That third argument, well, an individual right to gun ownership is a relatively new concept. For more than 200 years, the U.S. Supreme Court read the Second Amendment as a collective right to gun ownership. Maybe someday we’ll all go back to that. But we need to shut down the first two arguments first.
How? Public safety won’t do it. If Sandy Hook didn’t change things, nothing will. We’ve stopped caring. Or we only care about other people’s kids in bits and pieces, while gun lovers care about their guns 24/7. Plus they reframe the debate. They make it about personal freedom. And they co-opt the safety argument. (See #2, above.)
So what's left? One option is to unman them.
What are high-powered magazine clips but weapons for people who can’t shoot straight? Just how many rounds do you need to hit your target? And how many weapons do you have to strap on to make yourself feel like a man? At all times, Open Carry movement? How sad is that? How sad is your need for strap-ons. What is the NRA but a lobbying organization. Who is Wayne LaPierre but a lobbyist with a French name. You don't think FOX News couldn't grind him to dust if he were on the other side?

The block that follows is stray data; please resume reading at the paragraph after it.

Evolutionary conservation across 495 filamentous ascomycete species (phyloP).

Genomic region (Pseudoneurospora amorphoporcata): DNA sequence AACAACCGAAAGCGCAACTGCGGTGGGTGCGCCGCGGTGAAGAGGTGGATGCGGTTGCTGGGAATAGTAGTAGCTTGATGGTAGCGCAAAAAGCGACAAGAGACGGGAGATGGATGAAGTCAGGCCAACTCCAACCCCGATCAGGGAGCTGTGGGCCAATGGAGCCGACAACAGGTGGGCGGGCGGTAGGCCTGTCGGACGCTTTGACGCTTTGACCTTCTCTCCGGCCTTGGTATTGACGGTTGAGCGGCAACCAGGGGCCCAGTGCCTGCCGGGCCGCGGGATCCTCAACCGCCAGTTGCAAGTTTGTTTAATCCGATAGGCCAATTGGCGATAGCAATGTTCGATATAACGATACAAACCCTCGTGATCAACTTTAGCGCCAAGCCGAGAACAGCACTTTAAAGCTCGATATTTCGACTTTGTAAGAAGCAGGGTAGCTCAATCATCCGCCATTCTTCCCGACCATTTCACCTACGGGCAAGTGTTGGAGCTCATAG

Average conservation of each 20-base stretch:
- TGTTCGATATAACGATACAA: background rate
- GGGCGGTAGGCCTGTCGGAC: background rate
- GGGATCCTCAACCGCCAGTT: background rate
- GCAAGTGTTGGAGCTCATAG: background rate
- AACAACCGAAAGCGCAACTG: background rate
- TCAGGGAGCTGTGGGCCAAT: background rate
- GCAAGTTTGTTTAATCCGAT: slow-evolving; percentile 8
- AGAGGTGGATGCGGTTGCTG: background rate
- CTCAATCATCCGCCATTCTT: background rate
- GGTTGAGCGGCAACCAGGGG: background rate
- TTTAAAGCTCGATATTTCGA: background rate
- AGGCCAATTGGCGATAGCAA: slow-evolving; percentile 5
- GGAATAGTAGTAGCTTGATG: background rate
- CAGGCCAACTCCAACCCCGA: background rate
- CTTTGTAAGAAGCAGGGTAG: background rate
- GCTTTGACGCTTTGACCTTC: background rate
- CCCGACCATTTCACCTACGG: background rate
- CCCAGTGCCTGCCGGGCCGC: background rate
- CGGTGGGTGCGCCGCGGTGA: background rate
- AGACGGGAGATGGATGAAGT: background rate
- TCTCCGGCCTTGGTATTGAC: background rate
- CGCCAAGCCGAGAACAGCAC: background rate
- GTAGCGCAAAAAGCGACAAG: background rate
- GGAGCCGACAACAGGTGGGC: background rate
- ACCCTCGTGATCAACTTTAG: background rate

Or we can all just watch this Aussie comedian take them down. (Thanks for the link, Erika.) Love his matter-of-fact line, “I find the NRA to be hard work.” Yep.
Obama's Veto of the Keystone XL Pipeline is the Third of His Presidency; What Does That Mean Historically?
Via Senate.gov, which should know:
|Franklin D. Roosevelt (1933-1945)||372||263||635|
|Grover Cleveland (1885-1889)||304||110||414|
|Harry S. Truman (1945-1953)||180||70||250|
|Dwight D. Eisenhower (1953-1961)||73||108||181|